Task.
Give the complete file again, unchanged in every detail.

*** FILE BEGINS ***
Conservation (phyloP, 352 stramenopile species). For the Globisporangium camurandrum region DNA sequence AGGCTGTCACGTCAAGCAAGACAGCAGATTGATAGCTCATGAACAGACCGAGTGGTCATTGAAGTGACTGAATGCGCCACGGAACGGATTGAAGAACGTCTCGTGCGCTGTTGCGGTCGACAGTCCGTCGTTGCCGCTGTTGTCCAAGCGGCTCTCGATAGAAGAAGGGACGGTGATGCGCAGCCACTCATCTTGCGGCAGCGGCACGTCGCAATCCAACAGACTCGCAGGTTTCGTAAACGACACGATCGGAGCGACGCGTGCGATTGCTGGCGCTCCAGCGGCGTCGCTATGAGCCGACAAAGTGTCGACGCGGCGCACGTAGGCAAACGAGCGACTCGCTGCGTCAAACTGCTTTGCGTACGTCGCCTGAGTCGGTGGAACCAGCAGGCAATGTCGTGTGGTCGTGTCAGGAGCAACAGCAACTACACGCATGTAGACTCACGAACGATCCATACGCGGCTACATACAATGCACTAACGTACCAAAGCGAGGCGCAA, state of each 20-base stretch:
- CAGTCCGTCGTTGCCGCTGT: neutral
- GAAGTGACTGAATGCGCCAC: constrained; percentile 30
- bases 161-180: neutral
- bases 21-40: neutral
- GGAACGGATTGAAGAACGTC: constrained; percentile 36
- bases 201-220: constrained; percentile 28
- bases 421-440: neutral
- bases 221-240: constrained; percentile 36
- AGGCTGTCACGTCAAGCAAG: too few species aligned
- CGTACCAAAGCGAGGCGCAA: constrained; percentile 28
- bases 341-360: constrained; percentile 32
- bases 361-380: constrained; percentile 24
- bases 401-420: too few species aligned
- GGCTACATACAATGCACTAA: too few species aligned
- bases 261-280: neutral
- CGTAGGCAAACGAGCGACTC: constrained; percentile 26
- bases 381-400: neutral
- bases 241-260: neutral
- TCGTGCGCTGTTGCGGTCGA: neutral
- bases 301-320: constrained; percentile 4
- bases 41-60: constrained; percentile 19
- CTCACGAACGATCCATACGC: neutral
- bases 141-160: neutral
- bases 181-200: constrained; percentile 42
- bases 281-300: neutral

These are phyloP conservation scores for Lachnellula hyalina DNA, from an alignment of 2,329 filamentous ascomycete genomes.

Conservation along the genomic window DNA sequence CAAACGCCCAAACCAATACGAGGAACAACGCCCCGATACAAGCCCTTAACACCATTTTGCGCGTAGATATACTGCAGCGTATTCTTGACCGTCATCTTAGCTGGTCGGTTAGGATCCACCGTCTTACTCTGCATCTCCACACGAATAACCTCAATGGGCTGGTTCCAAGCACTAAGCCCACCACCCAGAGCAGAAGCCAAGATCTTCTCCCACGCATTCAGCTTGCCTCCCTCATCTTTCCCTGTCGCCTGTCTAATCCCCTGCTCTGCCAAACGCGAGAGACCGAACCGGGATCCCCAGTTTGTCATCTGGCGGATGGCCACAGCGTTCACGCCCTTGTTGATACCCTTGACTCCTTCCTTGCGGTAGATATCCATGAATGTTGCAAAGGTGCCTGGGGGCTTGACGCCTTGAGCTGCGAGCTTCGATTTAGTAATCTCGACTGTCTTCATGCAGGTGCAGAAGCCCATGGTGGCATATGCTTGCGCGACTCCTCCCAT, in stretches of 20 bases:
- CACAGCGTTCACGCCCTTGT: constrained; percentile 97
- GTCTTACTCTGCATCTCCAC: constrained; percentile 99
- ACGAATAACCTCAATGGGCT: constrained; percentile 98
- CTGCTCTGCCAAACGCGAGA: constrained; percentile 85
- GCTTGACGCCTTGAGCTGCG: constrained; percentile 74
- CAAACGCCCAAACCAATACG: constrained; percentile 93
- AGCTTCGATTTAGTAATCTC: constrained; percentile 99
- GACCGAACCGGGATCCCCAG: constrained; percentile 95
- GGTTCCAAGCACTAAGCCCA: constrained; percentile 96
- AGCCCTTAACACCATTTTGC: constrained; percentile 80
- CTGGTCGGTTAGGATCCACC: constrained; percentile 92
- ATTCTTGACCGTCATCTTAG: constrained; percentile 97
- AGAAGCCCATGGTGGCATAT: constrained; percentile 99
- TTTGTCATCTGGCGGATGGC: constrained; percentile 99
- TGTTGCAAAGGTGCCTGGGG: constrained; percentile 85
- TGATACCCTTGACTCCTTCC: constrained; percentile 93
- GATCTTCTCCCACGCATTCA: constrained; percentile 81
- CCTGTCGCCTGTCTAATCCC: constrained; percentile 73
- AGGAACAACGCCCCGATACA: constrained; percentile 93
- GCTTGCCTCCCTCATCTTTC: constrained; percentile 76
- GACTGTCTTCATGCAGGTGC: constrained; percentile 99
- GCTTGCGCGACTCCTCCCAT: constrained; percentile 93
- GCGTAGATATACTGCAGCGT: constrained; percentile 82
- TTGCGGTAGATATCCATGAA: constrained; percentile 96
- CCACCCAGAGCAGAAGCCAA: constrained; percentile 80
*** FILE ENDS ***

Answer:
Conservation (phyloP, 352 stramenopile species). For the Globisporangium camurandrum region DNA sequence AGGCTGTCACGTCAAGCAAGACAGCAGATTGATAGCTCATGAACAGACCGAGTGGTCATTGAAGTGACTGAATGCGCCACGGAACGGATTGAAGAACGTCTCGTGCGCTGTTGCGGTCGACAGTCCGTCGTTGCCGCTGTTGTCCAAGCGGCTCTCGATAGAAGAAGGGACGGTGATGCGCAGCCACTCATCTTGCGGCAGCGGCACGTCGCAATCCAACAGACTCGCAGGTTTCGTAAACGACACGATCGGAGCGACGCGTGCGATTGCTGGCGCTCCAGCGGCGTCGCTATGAGCCGACAAAGTGTCGACGCGGCGCACGTAGGCAAACGAGCGACTCGCTGCGTCAAACTGCTTTGCGTACGTCGCCTGAGTCGGTGGAACCAGCAGGCAATGTCGTGTGGTCGTGTCAGGAGCAACAGCAACTACACGCATGTAGACTCACGAACGATCCATACGCGGCTACATACAATGCACTAACGTACCAAAGCGAGGCGCAA, state of each 20-base stretch:
- CAGTCCGTCGTTGCCGCTGT: neutral
- GAAGTGACTGAATGCGCCAC: constrained; percentile 30
- bases 161-180: neutral
- bases 21-40: neutral
- GGAACGGATTGAAGAACGTC: constrained; percentile 36
- bases 201-220: constrained; percentile 28
- bases 421-440: neutral
- bases 221-240: constrained; percentile 36
- AGGCTGTCACGTCAAGCAAG: too few species aligned
- CGTACCAAAGCGAGGCGCAA: constrained; percentile 28
- bases 341-360: constrained; percentile 32
- bases 361-380: constrained; percentile 24
- bases 401-420: too few species aligned
- GGCTACATACAATGCACTAA: too few species aligned
- bases 261-280: neutral
- CGTAGGCAAACGAGCGACTC: constrained; percentile 26
- bases 381-400: neutral
- bases 241-260: neutral
- TCGTGCGCTGTTGCGGTCGA: neutral
- bases 301-320: constrained; percentile 4
- bases 41-60: constrained; percentile 19
- CTCACGAACGATCCATACGC: neutral
- bases 141-160: neutral
- bases 181-200: constrained; percentile 42
- bases 281-300: neutral

These are phyloP conservation scores for Lachnellula hyalina DNA, from an alignment of 2,329 filamentous ascomycete genomes.

Conservation along the genomic window DNA sequence CAAACGCCCAAACCAATACGAGGAACAACGCCCCGATACAAGCCCTTAACACCATTTTGCGCGTAGATATACTGCAGCGTATTCTTGACCGTCATCTTAGCTGGTCGGTTAGGATCCACCGTCTTACTCTGCATCTCCACACGAATAACCTCAATGGGCTGGTTCCAAGCACTAAGCCCACCACCCAGAGCAGAAGCCAAGATCTTCTCCCACGCATTCAGCTTGCCTCCCTCATCTTTCCCTGTCGCCTGTCTAATCCCCTGCTCTGCCAAACGCGAGAGACCGAACCGGGATCCCCAGTTTGTCATCTGGCGGATGGCCACAGCGTTCACGCCCTTGTTGATACCCTTGACTCCTTCCTTGCGGTAGATATCCATGAATGTTGCAAAGGTGCCTGGGGGCTTGACGCCTTGAGCTGCGAGCTTCGATTTAGTAATCTCGACTGTCTTCATGCAGGTGCAGAAGCCCATGGTGGCATATGCTTGCGCGACTCCTCCCAT, in stretches of 20 bases:
- CACAGCGTTCACGCCCTTGT: constrained; percentile 97
- GTCTTACTCTGCATCTCCAC: constrained; percentile 99
- ACGAATAACCTCAATGGGCT: constrained; percentile 98
- CTGCTCTGCCAAACGCGAGA: constrained; percentile 85
- GCTTGACGCCTTGAGCTGCG: constrained; percentile 74
- CAAACGCCCAAACCAATACG: constrained; percentile 93
- AGCTTCGATTTAGTAATCTC: constrained; percentile 99
- GACCGAACCGGGATCCCCAG: constrained; percentile 95
- GGTTCCAAGCACTAAGCCCA: constrained; percentile 96
- AGCCCTTAACACCATTTTGC: constrained; percentile 80
- CTGGTCGGTTAGGATCCACC: constrained; percentile 92
- ATTCTTGACCGTCATCTTAG: constrained; percentile 97
- AGAAGCCCATGGTGGCATAT: constrained; percentile 99
- TTTGTCATCTGGCGGATGGC: constrained; percentile 99
- TGTTGCAAAGGTGCCTGGGG: constrained; percentile 85
- TGATACCCTTGACTCCTTCC: constrained; percentile 93
- GATCTTCTCCCACGCATTCA: constrained; percentile 81
- CCTGTCGCCTGTCTAATCCC: constrained; percentile 73
- AGGAACAACGCCCCGATACA: constrained; percentile 93
- GCTTGCCTCCCTCATCTTTC: constrained; percentile 76
- GACTGTCTTCATGCAGGTGC: constrained; percentile 99
- GCTTGCGCGACTCCTCCCAT: constrained; percentile 93
- GCGTAGATATACTGCAGCGT: constrained; percentile 82
- TTGCGGTAGATATCCATGAA: constrained; percentile 96
- CCACCCAGAGCAGAAGCCAA: constrained; percentile 80